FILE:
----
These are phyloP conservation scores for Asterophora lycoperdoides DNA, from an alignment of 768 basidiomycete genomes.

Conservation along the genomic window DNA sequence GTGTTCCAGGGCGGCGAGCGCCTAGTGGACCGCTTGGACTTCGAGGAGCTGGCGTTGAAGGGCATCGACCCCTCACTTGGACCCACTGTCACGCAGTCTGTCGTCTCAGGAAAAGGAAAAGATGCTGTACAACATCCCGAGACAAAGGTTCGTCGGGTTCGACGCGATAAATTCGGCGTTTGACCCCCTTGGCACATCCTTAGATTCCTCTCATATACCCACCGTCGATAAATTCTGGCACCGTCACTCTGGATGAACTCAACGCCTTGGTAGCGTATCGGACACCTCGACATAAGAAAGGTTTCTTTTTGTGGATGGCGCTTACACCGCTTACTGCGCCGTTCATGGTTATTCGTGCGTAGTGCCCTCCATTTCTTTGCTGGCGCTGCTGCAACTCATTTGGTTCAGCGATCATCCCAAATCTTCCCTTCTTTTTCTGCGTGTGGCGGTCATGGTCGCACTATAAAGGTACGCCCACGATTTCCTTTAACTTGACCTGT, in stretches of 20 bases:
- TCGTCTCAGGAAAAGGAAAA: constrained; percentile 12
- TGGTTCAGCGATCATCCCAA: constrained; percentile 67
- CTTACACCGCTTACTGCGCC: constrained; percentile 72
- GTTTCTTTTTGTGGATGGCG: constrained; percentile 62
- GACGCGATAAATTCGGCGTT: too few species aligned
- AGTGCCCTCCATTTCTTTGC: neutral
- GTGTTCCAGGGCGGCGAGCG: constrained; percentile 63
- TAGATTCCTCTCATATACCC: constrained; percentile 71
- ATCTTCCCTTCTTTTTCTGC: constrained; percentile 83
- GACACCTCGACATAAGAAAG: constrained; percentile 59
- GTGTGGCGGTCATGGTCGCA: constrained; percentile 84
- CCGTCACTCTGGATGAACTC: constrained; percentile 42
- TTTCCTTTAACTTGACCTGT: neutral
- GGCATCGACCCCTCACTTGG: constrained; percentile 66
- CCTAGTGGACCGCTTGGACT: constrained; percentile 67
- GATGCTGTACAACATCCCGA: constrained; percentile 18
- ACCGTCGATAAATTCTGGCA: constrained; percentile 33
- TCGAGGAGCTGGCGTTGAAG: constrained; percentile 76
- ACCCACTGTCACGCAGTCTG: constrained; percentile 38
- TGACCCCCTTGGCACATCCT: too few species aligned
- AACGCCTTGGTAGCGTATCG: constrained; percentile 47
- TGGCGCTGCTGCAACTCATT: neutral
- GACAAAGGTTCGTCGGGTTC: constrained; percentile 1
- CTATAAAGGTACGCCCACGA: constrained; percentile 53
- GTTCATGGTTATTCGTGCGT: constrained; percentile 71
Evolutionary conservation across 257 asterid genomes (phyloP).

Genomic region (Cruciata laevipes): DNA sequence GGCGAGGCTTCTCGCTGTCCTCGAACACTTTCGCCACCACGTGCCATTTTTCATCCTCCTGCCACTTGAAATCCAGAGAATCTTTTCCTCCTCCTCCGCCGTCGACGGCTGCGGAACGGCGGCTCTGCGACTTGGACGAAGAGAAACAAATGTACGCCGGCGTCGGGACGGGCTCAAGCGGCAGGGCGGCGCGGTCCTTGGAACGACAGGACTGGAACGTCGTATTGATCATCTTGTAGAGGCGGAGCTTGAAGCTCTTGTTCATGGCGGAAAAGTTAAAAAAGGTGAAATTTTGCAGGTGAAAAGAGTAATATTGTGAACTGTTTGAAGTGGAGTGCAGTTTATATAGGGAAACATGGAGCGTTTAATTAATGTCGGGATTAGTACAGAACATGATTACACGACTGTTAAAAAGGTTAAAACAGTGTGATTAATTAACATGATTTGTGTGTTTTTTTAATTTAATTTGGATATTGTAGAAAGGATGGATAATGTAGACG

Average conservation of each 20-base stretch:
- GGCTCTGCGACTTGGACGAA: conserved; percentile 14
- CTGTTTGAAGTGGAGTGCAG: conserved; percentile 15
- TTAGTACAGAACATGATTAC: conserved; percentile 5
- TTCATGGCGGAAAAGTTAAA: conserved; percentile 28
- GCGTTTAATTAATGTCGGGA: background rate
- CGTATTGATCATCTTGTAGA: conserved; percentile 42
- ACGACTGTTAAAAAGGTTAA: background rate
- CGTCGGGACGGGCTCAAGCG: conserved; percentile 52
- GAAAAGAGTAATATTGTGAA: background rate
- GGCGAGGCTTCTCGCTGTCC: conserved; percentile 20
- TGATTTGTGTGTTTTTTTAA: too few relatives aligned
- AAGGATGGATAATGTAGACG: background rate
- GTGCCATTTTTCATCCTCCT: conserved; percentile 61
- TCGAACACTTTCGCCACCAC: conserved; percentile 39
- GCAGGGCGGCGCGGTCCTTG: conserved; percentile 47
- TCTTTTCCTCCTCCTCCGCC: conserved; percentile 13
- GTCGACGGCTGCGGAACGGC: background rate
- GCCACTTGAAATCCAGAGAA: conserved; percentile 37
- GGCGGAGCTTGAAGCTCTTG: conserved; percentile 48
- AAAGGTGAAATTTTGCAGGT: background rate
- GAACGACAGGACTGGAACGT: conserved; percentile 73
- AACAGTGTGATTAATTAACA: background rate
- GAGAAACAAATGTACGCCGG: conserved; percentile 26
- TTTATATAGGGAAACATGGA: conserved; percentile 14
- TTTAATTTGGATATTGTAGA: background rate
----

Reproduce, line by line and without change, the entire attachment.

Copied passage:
These are phyloP conservation scores for Asterophora lycoperdoides DNA, from an alignment of 768 basidiomycete genomes.

Conservation along the genomic window DNA sequence GTGTTCCAGGGCGGCGAGCGCCTAGTGGACCGCTTGGACTTCGAGGAGCTGGCGTTGAAGGGCATCGACCCCTCACTTGGACCCACTGTCACGCAGTCTGTCGTCTCAGGAAAAGGAAAAGATGCTGTACAACATCCCGAGACAAAGGTTCGTCGGGTTCGACGCGATAAATTCGGCGTTTGACCCCCTTGGCACATCCTTAGATTCCTCTCATATACCCACCGTCGATAAATTCTGGCACCGTCACTCTGGATGAACTCAACGCCTTGGTAGCGTATCGGACACCTCGACATAAGAAAGGTTTCTTTTTGTGGATGGCGCTTACACCGCTTACTGCGCCGTTCATGGTTATTCGTGCGTAGTGCCCTCCATTTCTTTGCTGGCGCTGCTGCAACTCATTTGGTTCAGCGATCATCCCAAATCTTCCCTTCTTTTTCTGCGTGTGGCGGTCATGGTCGCACTATAAAGGTACGCCCACGATTTCCTTTAACTTGACCTGT, in stretches of 20 bases:
- TCGTCTCAGGAAAAGGAAAA: constrained; percentile 12
- TGGTTCAGCGATCATCCCAA: constrained; percentile 67
- CTTACACCGCTTACTGCGCC: constrained; percentile 72
- GTTTCTTTTTGTGGATGGCG: constrained; percentile 62
- GACGCGATAAATTCGGCGTT: too few species aligned
- AGTGCCCTCCATTTCTTTGC: neutral
- GTGTTCCAGGGCGGCGAGCG: constrained; percentile 63
- TAGATTCCTCTCATATACCC: constrained; percentile 71
- ATCTTCCCTTCTTTTTCTGC: constrained; percentile 83
- GACACCTCGACATAAGAAAG: constrained; percentile 59
- GTGTGGCGGTCATGGTCGCA: constrained; percentile 84
- CCGTCACTCTGGATGAACTC: constrained; percentile 42
- TTTCCTTTAACTTGACCTGT: neutral
- GGCATCGACCCCTCACTTGG: constrained; percentile 66
- CCTAGTGGACCGCTTGGACT: constrained; percentile 67
- GATGCTGTACAACATCCCGA: constrained; percentile 18
- ACCGTCGATAAATTCTGGCA: constrained; percentile 33
- TCGAGGAGCTGGCGTTGAAG: constrained; percentile 76
- ACCCACTGTCACGCAGTCTG: constrained; percentile 38
- TGACCCCCTTGGCACATCCT: too few species aligned
- AACGCCTTGGTAGCGTATCG: constrained; percentile 47
- TGGCGCTGCTGCAACTCATT: neutral
- GACAAAGGTTCGTCGGGTTC: constrained; percentile 1
- CTATAAAGGTACGCCCACGA: constrained; percentile 53
- GTTCATGGTTATTCGTGCGT: constrained; percentile 71
Evolutionary conservation across 257 asterid genomes (phyloP).

Genomic region (Cruciata laevipes): DNA sequence GGCGAGGCTTCTCGCTGTCCTCGAACACTTTCGCCACCACGTGCCATTTTTCATCCTCCTGCCACTTGAAATCCAGAGAATCTTTTCCTCCTCCTCCGCCGTCGACGGCTGCGGAACGGCGGCTCTGCGACTTGGACGAAGAGAAACAAATGTACGCCGGCGTCGGGACGGGCTCAAGCGGCAGGGCGGCGCGGTCCTTGGAACGACAGGACTGGAACGTCGTATTGATCATCTTGTAGAGGCGGAGCTTGAAGCTCTTGTTCATGGCGGAAAAGTTAAAAAAGGTGAAATTTTGCAGGTGAAAAGAGTAATATTGTGAACTGTTTGAAGTGGAGTGCAGTTTATATAGGGAAACATGGAGCGTTTAATTAATGTCGGGATTAGTACAGAACATGATTACACGACTGTTAAAAAGGTTAAAACAGTGTGATTAATTAACATGATTTGTGTGTTTTTTTAATTTAATTTGGATATTGTAGAAAGGATGGATAATGTAGACG

Average conservation of each 20-base stretch:
- GGCTCTGCGACTTGGACGAA: conserved; percentile 14
- CTGTTTGAAGTGGAGTGCAG: conserved; percentile 15
- TTAGTACAGAACATGATTAC: conserved; percentile 5
- TTCATGGCGGAAAAGTTAAA: conserved; percentile 28
- GCGTTTAATTAATGTCGGGA: background rate
- CGTATTGATCATCTTGTAGA: conserved; percentile 42
- ACGACTGTTAAAAAGGTTAA: background rate
- CGTCGGGACGGGCTCAAGCG: conserved; percentile 52
- GAAAAGAGTAATATTGTGAA: background rate
- GGCGAGGCTTCTCGCTGTCC: conserved; percentile 20
- TGATTTGTGTGTTTTTTTAA: too few relatives aligned
- AAGGATGGATAATGTAGACG: background rate
- GTGCCATTTTTCATCCTCCT: conserved; percentile 61
- TCGAACACTTTCGCCACCAC: conserved; percentile 39
- GCAGGGCGGCGCGGTCCTTG: conserved; percentile 47
- TCTTTTCCTCCTCCTCCGCC: conserved; percentile 13
- GTCGACGGCTGCGGAACGGC: background rate
- GCCACTTGAAATCCAGAGAA: conserved; percentile 37
- GGCGGAGCTTGAAGCTCTTG: conserved; percentile 48
- AAAGGTGAAATTTTGCAGGT: background rate
- GAACGACAGGACTGGAACGT: conserved; percentile 73
- AACAGTGTGATTAATTAACA: background rate
- GAGAAACAAATGTACGCCGG: conserved; percentile 26
- TTTATATAGGGAAACATGGA: conserved; percentile 14
- TTTAATTTGGATATTGTAGA: background rate